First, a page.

Reflections from Paul’s Journey Tour in 2006

Reflections from the Tour (Paul’s Journeys – March 1-10, 2006)
By Tony Cooke

As we toured the sites connected with the ministries of Paul and John, I was deeply impressed with the toughness and tenacity of the early followers of the Lord Jesus. The Church was born and grew in an atmosphere of extreme hostility. Whether it was persecution from angry Jews, attacks from irate idolaters (such as the followers of Artemis in Ephesus), or vicious assaults from Roman Emperors (such as Nero and Domitian), the Church was a force that would not and could not be stopped.

I continue to marvel at Paul’s obedience and determination. Consider this small cross-section of his itinerary:

  • He went to Philippi in response to a vision from the Lord (Acts 16:9). People got saved, but he was beaten, imprisoned, and escorted out of town. He later referred to having been “shamefully treated at Philippi” (1 Thess. 2:2).
  • He then went to Thessalonica, where he also had positive results, but was run out of town by a violent mob. He said that they had “received the word in much affliction, with joy of the Holy Spirit” (1 Thess. 1:6).
  • From there, he went to Berea where he again had positive results, but the Jews from Thessalonica traveled over 50 miles to attack him in Berea.
  • He went to Athens where he beheld gross idolatry. He shared the Gospel with the intellectual aristocracy of Athens, and had some converts, but was primarily met with indifference.

Paul then went to Corinth (Acts 18), began working secularly, and preaching the gospel on the Sabbaths. He had left Silas and Timothy up in Macedonia, and it appears his ministry in Corinth was somewhat limited until they showed up. He was having a degree of impact while preaching by himself, but something happened that kicked his ministry into high gear when his “team” showed up!

Acts 18:4-5 4 And he reasoned in the synagogue every Sabbath, and persuaded both Jews and Greeks.
5 When Silas and Timothy had come from Macedonia, Paul was compelled by the Spirit, and testified to the Jews that Jesus is the Christ.

Wuest renders verse 5 this way: Then, when both Silas and Timothy had come down from Macedonia, Paul was wholly occupied with and absorbed in the Word, solemnly affirming to the Jews that the Christ [the Messiah] is Jesus.

The Greek here literally says, “Paul held himself to the Word.” What a phenomenal mandate for the Church and for ministers today! We must be compelled by the Spirit, wholly occupied with and absorbed in the Word, and hold ourselves to the Word!

When his ministry intensified, persecution intensified also. The next verse says: 6But when they opposed him and blasphemed… When Paul was just sharing on the Sabbaths, he never evoked that kind of reaction. It wasn’t until his ministry of the Word intensified that he hit such a sensitive nerve.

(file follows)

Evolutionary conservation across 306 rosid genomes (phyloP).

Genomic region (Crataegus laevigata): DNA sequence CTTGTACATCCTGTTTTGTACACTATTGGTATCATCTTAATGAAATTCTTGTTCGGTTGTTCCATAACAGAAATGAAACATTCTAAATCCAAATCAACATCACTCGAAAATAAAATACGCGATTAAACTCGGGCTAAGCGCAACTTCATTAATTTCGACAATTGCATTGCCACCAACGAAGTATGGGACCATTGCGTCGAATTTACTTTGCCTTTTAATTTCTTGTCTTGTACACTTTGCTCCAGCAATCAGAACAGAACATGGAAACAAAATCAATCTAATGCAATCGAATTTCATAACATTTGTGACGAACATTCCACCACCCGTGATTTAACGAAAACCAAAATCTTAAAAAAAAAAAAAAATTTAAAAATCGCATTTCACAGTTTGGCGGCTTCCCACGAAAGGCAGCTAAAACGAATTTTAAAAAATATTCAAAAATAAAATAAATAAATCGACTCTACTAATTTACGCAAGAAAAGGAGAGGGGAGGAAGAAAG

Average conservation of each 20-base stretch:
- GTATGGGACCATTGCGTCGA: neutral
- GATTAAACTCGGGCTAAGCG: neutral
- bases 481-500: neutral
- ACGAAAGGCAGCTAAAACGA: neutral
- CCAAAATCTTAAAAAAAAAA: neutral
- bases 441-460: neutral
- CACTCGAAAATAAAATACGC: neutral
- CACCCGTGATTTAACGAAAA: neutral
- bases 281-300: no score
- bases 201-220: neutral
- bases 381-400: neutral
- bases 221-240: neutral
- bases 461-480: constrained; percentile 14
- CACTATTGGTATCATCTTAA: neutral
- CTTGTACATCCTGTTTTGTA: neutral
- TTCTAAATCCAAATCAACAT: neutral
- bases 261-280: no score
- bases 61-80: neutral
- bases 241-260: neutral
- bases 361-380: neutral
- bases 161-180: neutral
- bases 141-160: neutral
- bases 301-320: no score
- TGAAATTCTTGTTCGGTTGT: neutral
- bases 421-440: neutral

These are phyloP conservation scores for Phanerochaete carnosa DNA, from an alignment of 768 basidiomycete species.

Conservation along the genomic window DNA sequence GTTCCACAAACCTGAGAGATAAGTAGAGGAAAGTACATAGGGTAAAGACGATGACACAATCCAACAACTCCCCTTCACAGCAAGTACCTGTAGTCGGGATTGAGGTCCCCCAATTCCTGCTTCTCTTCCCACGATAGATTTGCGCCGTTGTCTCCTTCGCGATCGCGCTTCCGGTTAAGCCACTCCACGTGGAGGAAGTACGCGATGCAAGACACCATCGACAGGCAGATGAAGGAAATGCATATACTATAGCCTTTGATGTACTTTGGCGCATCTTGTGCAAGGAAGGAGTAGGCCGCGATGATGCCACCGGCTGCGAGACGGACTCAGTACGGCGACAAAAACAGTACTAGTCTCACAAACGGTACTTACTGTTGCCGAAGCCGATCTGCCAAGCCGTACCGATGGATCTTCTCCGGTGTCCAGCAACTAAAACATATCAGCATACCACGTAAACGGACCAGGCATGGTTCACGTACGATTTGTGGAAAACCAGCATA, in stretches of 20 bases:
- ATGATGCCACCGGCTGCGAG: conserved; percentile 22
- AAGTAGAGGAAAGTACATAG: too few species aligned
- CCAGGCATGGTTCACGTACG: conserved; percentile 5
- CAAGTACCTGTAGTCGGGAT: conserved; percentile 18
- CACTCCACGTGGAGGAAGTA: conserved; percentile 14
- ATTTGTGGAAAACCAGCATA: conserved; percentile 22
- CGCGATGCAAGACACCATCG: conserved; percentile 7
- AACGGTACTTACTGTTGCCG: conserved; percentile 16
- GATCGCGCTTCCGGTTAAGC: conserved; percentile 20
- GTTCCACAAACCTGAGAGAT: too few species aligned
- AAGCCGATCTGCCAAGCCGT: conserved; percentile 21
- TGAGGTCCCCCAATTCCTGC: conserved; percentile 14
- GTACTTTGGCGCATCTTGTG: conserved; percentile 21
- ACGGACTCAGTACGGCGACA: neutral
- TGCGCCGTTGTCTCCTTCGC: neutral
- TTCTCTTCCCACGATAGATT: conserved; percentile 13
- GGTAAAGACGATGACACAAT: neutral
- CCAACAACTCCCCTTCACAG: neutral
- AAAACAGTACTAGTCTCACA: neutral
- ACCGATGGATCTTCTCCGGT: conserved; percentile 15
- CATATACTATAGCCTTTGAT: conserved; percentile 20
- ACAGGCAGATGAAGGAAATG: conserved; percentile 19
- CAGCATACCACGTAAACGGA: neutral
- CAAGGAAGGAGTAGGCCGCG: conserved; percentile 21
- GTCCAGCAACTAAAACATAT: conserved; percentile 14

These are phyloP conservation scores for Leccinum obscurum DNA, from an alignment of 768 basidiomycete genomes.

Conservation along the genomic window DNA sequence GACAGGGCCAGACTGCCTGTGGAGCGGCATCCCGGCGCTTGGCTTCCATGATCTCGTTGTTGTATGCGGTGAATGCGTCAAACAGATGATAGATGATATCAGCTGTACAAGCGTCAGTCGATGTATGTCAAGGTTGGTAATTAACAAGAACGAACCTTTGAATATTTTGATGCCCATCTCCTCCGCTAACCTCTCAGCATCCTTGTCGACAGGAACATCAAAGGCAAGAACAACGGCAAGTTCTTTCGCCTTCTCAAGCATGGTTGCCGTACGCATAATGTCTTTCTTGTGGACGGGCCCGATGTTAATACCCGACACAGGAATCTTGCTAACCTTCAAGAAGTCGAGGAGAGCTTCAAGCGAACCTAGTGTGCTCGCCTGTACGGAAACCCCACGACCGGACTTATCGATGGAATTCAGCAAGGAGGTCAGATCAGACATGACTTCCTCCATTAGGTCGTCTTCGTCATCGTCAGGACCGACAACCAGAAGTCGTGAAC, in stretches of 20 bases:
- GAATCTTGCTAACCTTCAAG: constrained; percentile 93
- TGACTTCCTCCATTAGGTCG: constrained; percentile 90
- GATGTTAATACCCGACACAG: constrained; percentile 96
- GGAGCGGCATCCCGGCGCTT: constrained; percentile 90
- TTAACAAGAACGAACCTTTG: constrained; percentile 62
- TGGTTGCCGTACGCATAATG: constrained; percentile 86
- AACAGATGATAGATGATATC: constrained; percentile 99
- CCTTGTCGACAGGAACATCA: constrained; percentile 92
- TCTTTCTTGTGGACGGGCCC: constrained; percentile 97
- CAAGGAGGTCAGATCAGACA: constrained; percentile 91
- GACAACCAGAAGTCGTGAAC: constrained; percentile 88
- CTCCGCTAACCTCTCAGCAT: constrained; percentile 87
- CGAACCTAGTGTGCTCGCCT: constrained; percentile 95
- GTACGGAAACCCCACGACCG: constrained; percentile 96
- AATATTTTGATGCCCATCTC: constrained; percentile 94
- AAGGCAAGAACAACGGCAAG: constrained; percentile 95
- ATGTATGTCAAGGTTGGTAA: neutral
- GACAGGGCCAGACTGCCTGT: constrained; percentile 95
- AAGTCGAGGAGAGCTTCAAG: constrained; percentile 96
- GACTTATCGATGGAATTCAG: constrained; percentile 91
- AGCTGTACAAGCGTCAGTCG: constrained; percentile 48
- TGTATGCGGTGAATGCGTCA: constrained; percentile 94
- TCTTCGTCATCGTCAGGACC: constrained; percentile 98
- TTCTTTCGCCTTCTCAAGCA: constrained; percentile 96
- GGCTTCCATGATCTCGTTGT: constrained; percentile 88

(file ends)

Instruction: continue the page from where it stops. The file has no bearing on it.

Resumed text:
The coming of Silas and Timothy somehow raised the level of Paul’s ministry in Corinth. I believe three things in particular elevated Paul’s effectiveness:

  • Silas and Timothy brought Paul a great report of how well the Thessalonican believers were doing. Paul had had great concern about them, and he was tremendously encouraged to hear of their abounding faith (1 Thess. 3:6-7).
  • Silas and Timothy also brought Paul an offering from the Philippian church. This freed Paul up so he was able to do more than simply preach on the Sabbaths. That’s not to say a minister should never work secularly if necessary – Paul did so when he needed to.
  • The very presence of Silas and Timothy was a great encouragement to Paul personally. Paul always preferred ministering with his “team” surrounding and supporting him.

Later, Paul wrote the Corinthians and described what ministry and serving the Lord had brought him (1 Cor. 4:11-13, NLT): 11 Even now we go hungry and thirsty, and we don’t have enough clothes to keep warm. We are often beaten and have no home. 12 We work wearily with our own hands to earn our living. We bless those who curse us. We are patient with those who abuse us. 13 We appeal gently when evil things are said about us. Yet we are treated like the world’s garbage, like everybody’s trash—right up to the present moment.

Ministry for Paul certainly wasn’t an ego-booster or a means to comfort and pleasant circumstances, and yet he had grown in grace to such an extent that when he referred to chains and tribulations that were awaiting him, he could confidently say, “None of these things move me” (Acts 20:24). Later yet in his ministry, he told King Agrippa, “I was not disobedient to the heavenly vision” (Acts 26:19).

What a challenge! May each of us have such a clear and compelling vision of God’s purpose for our lives… may we be unmovable and unshakable in obediently carrying out our assignment in the earth.